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Marc Champion

Why Turkey's Leaders Can't Say 'Je Suis Charlie'

Turkey sent Prime Minister Ahmet Davutoglu to the Paris march -- but he certainly isn't Charlie Hebdo. Given the chance he'd have closed the magazine.
Turkish journalists hold a rally in Istanbul for the victims of the Paris attacks.

Turkish journalists hold a rally in Istanbul for the victims of the Paris attacks.

Photographer: Bulent Kilic/AFP/Getty Images

Turkish Prime Minister Ahmet Davutoglu made the trip to join the anti-terrorist march Sunday in Paris, whereas U.S. leaders did not. It was the right call for a man and country that have ambitions in both the Middle East and Europe. Yet the one thing Davutoglu couldn't join the marchers in saying was, "Je Suis Charlie."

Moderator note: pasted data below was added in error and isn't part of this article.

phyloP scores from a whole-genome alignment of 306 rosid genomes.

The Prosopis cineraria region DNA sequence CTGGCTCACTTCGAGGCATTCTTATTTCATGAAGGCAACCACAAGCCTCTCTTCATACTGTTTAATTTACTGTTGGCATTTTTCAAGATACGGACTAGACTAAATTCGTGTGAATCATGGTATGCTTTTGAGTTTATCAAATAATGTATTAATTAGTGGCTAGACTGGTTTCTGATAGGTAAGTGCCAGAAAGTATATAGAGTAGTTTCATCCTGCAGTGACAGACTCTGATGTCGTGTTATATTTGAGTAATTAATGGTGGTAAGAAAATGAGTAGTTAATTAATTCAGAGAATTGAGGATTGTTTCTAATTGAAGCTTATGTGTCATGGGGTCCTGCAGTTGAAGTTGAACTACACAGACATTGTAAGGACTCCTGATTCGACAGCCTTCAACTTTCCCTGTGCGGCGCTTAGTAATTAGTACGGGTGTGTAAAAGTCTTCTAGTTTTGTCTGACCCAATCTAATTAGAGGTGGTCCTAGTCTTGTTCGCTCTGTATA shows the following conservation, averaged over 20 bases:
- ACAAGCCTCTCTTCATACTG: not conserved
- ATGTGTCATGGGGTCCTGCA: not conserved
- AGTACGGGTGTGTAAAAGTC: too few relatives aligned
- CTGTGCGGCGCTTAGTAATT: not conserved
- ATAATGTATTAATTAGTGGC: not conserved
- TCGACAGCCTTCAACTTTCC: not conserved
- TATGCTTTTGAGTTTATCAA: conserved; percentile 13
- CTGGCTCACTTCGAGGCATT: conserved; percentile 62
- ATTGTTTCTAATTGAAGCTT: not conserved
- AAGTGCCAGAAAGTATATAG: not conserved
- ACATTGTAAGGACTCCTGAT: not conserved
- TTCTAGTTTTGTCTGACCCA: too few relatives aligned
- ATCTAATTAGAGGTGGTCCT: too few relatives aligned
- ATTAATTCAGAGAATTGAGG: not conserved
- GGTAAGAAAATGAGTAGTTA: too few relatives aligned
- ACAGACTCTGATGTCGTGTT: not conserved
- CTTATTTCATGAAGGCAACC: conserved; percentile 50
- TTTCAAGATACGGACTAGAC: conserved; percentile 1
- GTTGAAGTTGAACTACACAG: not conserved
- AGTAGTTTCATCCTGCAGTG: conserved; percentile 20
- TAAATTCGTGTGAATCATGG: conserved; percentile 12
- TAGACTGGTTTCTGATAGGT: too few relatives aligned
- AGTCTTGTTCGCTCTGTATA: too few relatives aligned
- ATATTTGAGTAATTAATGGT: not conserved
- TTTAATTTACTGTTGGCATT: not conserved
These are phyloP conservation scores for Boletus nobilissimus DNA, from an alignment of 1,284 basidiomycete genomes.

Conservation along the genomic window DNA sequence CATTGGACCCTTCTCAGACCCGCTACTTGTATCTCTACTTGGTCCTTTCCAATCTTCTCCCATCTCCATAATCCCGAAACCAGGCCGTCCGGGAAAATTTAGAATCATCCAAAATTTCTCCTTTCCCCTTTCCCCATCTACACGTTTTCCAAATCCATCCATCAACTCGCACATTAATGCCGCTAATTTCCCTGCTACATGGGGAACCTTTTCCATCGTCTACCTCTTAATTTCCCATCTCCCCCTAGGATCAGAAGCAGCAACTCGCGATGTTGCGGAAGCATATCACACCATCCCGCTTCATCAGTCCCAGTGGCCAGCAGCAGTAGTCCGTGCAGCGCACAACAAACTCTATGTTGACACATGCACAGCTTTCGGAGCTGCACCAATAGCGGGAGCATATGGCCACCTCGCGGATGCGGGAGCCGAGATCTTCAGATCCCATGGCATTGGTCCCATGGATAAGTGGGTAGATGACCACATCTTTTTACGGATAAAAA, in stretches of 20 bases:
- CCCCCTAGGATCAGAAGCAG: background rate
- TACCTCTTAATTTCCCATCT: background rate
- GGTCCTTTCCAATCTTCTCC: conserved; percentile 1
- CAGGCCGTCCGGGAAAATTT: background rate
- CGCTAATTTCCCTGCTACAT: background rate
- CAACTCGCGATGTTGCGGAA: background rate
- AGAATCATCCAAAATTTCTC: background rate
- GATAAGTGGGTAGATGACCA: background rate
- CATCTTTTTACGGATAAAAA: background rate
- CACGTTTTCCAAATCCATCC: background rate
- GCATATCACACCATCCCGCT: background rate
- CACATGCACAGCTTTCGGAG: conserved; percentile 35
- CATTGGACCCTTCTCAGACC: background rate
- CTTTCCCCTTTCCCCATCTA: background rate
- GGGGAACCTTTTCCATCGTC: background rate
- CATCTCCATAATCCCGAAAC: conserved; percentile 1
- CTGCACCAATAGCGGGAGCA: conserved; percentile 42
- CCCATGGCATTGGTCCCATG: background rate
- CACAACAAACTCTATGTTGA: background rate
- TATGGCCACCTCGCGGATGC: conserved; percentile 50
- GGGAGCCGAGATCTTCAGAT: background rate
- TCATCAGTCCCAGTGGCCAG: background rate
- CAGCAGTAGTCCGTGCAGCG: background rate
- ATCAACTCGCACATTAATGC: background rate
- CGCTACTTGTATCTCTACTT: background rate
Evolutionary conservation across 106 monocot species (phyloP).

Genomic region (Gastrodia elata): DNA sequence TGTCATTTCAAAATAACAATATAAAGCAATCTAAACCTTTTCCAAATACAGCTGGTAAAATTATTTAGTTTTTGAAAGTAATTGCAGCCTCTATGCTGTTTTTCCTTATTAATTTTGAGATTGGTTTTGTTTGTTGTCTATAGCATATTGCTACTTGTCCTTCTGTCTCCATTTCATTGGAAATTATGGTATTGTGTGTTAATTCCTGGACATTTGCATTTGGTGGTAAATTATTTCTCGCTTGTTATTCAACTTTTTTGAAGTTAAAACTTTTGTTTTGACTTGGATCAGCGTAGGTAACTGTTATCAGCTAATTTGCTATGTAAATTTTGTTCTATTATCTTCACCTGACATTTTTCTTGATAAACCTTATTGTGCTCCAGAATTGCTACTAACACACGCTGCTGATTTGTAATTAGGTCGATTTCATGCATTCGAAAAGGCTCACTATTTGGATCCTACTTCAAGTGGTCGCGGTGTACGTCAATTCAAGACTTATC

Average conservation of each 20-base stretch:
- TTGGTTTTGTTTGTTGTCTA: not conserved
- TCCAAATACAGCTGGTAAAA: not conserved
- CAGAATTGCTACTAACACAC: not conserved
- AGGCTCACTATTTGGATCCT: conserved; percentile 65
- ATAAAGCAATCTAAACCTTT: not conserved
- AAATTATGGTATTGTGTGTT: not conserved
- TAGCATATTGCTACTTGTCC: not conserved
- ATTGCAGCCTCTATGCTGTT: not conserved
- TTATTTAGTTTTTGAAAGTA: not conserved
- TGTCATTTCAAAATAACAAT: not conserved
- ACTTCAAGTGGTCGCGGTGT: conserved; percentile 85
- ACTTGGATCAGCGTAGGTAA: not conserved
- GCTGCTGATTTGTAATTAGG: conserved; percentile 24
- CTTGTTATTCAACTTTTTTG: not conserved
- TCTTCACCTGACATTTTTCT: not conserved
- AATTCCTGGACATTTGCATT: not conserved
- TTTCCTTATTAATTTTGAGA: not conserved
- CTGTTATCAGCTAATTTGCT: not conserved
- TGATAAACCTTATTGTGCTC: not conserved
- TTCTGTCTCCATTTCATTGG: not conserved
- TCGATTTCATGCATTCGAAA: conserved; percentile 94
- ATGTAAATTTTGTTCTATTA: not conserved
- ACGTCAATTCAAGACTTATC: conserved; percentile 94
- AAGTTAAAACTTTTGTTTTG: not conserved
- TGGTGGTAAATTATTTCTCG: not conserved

That's because Turkey's government doesn't respect freedom of expression for cartoonists, or journalists more broadly, at home. Indeed when the Danish newspaper Jyllands-Posten published cartoons depicting the Prophet Muhammad in 2005, Davutoglu's boss, then-Prime Minister (now President) Recep Tayyip Erdogan, loudly condemned them for it. He insisted that free speech must have limitations -- and cartoons published by Charlie Hebdo clearly breached the lines he would like Europe to draw.